Free Markets, Free People


Terrorism = Burglary

Counterterrorism Czar John Brennan made a comparison this weekend that has landed him in hot water. Speaking at the Islamic Center at New York University on Saturday and apparently in response to a question about recidivism among the Gitmo inmates who had been released, he said the rate was about 20%.

Ok, that’s arguable, but it is a number that has been tossed around by any number of people. That isn’t what got him in trouble. If we stipulate that the 20% of terror suspects released have returned to extremism or outright participation in terror activities, most would consider such a rate unacceptable. In fact, most would not be happy with recidivism at all, but understand that 0% is most likely an unrealistic expectation.

But Brenan thinks 20% isn’t so bad:

“People sometimes use that figure, 20 percent, say ‘Oh my goodness, one out of five detainees returned to some type of extremist activity,’” Brennan said. “You know, the American penal system, the recidivism rate is up to something about 50 percent or so, as far as return to crime. Twenty percent isn’t that bad.”

Indeed, the recidivism rate for property crimes is quite high according to the Department of Justice:

Released prisoners with the highest rearrest rates were robbers (70.2%), burglars (74.0%), larcenists (74.6%), motor vehicle thieves (78.8%), those in prison for possessing or selling stolen property (77.4%), and those in prison for possessing, using, or selling illegal weapons (70.2%).

But violent crime, more akin to terrorism – not so much:

Within 3 years, 2.5% of released rapists were arrested for another rape, and 1.2% of those who had served time for homicide were arrested for homicide.

This apparent acceptance of 20% recidivism by terrorists has to inspire tremendous confidence in the public to know the guy who is supposedly engaged in fighting terrorists equates them with the kid who popped the lock on your car and stole your GPS and finds the 20% rate nothing to get excited about . Yes, to him a burglar and someone who blows up embassies are pretty much the same. And he’s quite satisfied that only 20% are going back to burglary, er, blowing up Americans.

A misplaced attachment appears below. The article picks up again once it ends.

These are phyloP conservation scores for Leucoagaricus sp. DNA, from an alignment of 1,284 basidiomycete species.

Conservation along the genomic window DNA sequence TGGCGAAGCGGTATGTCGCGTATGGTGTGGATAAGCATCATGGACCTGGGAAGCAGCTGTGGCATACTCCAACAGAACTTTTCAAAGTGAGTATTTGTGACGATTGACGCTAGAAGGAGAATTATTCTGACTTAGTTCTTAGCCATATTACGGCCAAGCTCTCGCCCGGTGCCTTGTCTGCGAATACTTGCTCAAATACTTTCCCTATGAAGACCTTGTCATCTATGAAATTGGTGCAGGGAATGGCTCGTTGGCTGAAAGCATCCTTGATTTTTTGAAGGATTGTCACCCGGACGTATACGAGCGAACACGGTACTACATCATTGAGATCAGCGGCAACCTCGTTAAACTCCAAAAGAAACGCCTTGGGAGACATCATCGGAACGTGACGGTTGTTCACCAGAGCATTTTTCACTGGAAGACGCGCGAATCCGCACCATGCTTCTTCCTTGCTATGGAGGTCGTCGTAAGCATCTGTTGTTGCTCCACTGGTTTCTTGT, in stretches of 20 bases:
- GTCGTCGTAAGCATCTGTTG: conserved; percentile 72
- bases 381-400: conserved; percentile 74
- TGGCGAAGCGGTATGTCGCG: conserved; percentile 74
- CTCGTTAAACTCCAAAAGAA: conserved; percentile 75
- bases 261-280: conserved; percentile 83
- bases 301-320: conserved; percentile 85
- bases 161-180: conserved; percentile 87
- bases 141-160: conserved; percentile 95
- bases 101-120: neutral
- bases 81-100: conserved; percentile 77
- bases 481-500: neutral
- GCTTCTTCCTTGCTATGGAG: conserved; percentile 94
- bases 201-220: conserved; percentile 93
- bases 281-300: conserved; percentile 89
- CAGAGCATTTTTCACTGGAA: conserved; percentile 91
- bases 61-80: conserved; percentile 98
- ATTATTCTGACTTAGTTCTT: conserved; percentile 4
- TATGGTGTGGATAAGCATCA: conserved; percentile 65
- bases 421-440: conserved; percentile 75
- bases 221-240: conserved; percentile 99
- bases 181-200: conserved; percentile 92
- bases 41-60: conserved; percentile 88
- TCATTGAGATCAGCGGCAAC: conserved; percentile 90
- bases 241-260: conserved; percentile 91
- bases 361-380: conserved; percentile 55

Quite satisfied.

~McQ

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29 Responses to Terrorism = Burglary

  • What kind of country locks people up without trial and not based on due process, and seems to believe we can punish them for life by labeling them with an “ism?”  A country with no morality, no belief in individual liberty, and no respect for human freedom.   A country living on fear and the most ignoble traits of human kind would embrace such a policy.   If we become such a country, we deserve whatever fate we bring to ourselves.

    • What kind of country locks people up without trial and not based on due process, and seems to believe we can punish them for life by labeling them with an “ism?”

      >>> Obama’s America.

      Why don’t you name him Scott? You had no trouble blasting Bush by name.

      Why don’t you come out and lay it on the line Scott?

    • PS-

      Stateless nonuniformed combatants captured on the battlefield have no “due process” except for those terrible military tribunals.

      We are not locking up citizens here.  They’re lucky they don’t get summary battlefield judgement via a bullet to the back of the head.

    • A country that cannot tell the difference between ordinary criminals and illegal combatants, and treat them accordingly, is a country that’s opening itself up to terrorism.

      Obviously the process has already failed and needs to be tightened up.

      As Robert Hare (developer of the Psychopathy Checklist) found out from being a prison psychologist, you cannot go by how prisoners present themselves. You can only go by their record of behavior. Obviously, that requires that any prisoner with a record of terrorism or involvement with terrorism should be held beyond the horizon of his movement. With Islamists that is likely going to be for the rest of their lives.

      There can be a process by which the facts are adjudicated, i.e., whether it is true or false that a particular prisoner has such a record. But there will never be a good reason to release someone who has been an active Islamist terrorist. He is by definition involved in an ongoing conspiracy to murder.

      • And P.S.:

        It is clear that terrorists and their fellow travelers seek to use the moral guidelines of a society they seek to attack against that society. For instance, by insisting that illegal combatants be given the due process that is given to civilian criminal defendants. The processes of military justice and the laws of war do not require anything of the kind for illegal combatants, and with good reason. Claiming civilian due process for such combatants is what’s known as a ruse, which is itself a tactic of asymmetrical warfare.